“I can’t wait to get back to normal.” Earnestly said. We’ve all said it in one way or another this last year.
Four of us stood in the pasture. A late winter breeze caused each of us to raise our coat collar. We’d gathered to talk about landscape practices, the need of land care, and our struggle to maintain sustainable space in a place surrounded by commodity-based farmers and ranchers. The cold slid our hands into coat pockets and hunched us over a bit.
As the phrase blew past us in the mask breeze of six-feet, she said, “I have little interest in getting back to normal.” With stocking caps and hoods pulled over our ears we searched the gray grass at our feet for “normal.” We all knew what he meant: maskless gatherings; holiday dinners with family; sitting beside the bed of our sick and dying; laughing in community; crying in community, and we all knew what she meant: too much had happened in the last year; not enough had happened in the last year; yesterday’s normal bounds of inequity.
My friend has roughly twenty years on me. His childhood was the era between the 1934 Indian Relocation Act and the ’56 Act. Moving from the Gila River Community to Los Angeles his mother hoped for the government promised better life. 1940’s South-central L.A., though, bears little in the realm of better life for a single Pima mother. As he readied for school life, the two of them boarded a bus and traveled 400-miles to the boarding school north of the reservation. Four hundred miles does not lend to weekend visits. The year came and went without mother and son hugging, kissing, or having supper.
Another friend, younger, Asian, and a pastor is asked to step aside by 2019 airport security. Her white collogues walk by as she is patted-down and asked questions.
A middle-age Black pastor friend is pulled over and questioned. He drives away without citation and arrives late for a congregational meeting.
Thousands of Toppenish Creek Valley cattle are weaned and transported to the sale yard’s fall auction. Leaving grass and mothers behind they are sold as feeder stock. Loaded into trailers they are hauled to feed lots across the west. They spend the remainder of their lives confined to non-grass (shit filled) holding pens. Twelve to eighteen month later their bodies are sold again to “processing” facilities where once high-tail romping on open range lives come to a sterile end.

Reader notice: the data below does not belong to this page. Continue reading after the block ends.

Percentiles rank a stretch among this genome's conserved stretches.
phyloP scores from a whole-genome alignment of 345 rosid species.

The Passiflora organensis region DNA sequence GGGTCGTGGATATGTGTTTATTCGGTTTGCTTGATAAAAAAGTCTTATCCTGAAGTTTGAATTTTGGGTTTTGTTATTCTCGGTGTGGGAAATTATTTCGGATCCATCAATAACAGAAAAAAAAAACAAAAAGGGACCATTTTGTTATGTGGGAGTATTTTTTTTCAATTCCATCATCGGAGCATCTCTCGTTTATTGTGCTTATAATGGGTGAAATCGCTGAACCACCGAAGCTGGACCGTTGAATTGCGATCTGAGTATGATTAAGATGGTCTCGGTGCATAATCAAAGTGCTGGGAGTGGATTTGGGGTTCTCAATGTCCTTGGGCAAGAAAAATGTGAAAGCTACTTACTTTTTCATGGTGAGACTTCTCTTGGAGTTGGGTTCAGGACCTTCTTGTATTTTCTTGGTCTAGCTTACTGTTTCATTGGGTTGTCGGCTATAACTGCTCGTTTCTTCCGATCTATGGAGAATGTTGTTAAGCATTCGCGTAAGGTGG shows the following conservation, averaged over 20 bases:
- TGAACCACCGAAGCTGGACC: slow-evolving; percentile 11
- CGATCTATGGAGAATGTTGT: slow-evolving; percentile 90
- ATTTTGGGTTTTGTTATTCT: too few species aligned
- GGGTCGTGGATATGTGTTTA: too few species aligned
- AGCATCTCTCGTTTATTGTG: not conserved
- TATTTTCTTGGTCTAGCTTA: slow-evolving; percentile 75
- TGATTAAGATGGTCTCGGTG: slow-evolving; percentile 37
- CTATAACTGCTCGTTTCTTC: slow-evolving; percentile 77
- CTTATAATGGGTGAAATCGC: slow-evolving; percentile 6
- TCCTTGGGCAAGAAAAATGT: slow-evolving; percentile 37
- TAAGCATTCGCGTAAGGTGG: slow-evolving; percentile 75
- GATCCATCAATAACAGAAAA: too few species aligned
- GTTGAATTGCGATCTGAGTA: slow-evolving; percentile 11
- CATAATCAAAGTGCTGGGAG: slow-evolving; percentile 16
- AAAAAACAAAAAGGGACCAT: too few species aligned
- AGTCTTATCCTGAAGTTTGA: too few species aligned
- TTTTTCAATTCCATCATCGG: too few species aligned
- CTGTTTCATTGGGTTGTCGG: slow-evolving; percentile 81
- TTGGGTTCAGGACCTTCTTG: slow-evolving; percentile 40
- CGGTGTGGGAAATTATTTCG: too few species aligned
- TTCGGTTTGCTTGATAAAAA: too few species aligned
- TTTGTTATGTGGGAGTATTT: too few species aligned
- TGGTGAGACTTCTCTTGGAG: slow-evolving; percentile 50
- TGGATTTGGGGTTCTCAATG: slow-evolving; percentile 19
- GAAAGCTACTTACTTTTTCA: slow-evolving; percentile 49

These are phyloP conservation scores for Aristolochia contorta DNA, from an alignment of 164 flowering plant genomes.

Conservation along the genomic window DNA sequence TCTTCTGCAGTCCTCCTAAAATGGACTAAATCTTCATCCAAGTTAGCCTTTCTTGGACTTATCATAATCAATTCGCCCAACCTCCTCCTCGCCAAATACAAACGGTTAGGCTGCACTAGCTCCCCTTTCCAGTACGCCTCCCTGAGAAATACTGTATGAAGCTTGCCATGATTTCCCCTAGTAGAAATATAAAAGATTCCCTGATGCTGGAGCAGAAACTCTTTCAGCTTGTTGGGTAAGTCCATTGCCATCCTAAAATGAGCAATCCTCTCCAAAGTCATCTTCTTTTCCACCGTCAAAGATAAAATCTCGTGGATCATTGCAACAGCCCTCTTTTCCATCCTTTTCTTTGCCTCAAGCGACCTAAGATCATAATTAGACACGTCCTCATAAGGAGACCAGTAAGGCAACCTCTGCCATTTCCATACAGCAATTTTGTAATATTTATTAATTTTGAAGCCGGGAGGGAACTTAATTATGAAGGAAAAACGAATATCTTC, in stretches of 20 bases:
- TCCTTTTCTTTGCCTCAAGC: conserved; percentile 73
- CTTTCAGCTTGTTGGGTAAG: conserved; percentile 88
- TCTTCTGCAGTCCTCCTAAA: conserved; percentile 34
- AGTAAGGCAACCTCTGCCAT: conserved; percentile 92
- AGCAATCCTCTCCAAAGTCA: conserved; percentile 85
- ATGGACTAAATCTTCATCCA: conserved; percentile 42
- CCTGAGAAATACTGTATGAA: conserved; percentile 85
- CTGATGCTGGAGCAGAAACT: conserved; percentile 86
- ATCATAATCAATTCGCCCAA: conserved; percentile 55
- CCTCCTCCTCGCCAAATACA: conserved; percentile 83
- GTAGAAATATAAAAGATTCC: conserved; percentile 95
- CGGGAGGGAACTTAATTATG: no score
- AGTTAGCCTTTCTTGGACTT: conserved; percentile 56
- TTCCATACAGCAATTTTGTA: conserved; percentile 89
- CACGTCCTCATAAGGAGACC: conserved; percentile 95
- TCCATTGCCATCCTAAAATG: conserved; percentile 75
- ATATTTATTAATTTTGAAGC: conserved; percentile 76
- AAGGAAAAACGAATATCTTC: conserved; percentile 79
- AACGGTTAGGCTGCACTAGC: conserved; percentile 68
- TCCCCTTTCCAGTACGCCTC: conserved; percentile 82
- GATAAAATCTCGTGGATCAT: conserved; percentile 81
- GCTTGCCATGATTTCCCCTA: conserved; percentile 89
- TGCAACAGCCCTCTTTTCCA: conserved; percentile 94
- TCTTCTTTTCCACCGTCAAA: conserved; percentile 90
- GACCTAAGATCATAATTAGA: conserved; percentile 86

We have been taught to live binary lives. Life is either normal or abnormal, right or wrong. Encouraged early to become normal and blind to life’s grays screens us to the liminal and constrains us from questioning if our lives are sustainable or good. Normal has been about fitting each person with the right set of blinders. Blinders which have us focused on our next restaurant, car, phone, or house. Blinders which prop up business profit and government power. Blinders to our natural gifts. Blinders which keep us from supporting wildlife, farms and ranchers, fishers and hunters, rural communities, and generational families. Blinders which have us living to buy the next 16-oz steak, eat double-decker hamburgers, live as if chickens only have breasts, and place bacon on hamburgers (and upon most any food item for that matter). Blinders which not only create commodities but have us become a commodity. And as commodities we live lives of institutional incarceration, border separation of mothers and children, human traffickers and trafficked, farmworker slavers and slaved, and unquestioning supporters. Souls are lost and lost is spirit.
Yet in the past is found the grounding of redemption. In the word of our ancestors we can relearn the soil, nurture a garden, and can her vegetables. Relearn our hands and become kneaders of bread. Relearn the fullness of community and gather for a picnic. Converse and revel in different thought, new thought, and imagination unlike our own. Pray the sacred, experience the natural, and to ground our lives in the native. In the word of the ancestors we find gratitude for the simple where normal is in the wonder of the full moon setting over a morning’s horizon, the crow of the cock, the bray of a donkey walking a shrub adorned path at sunrise, and in the child’s waking eyes.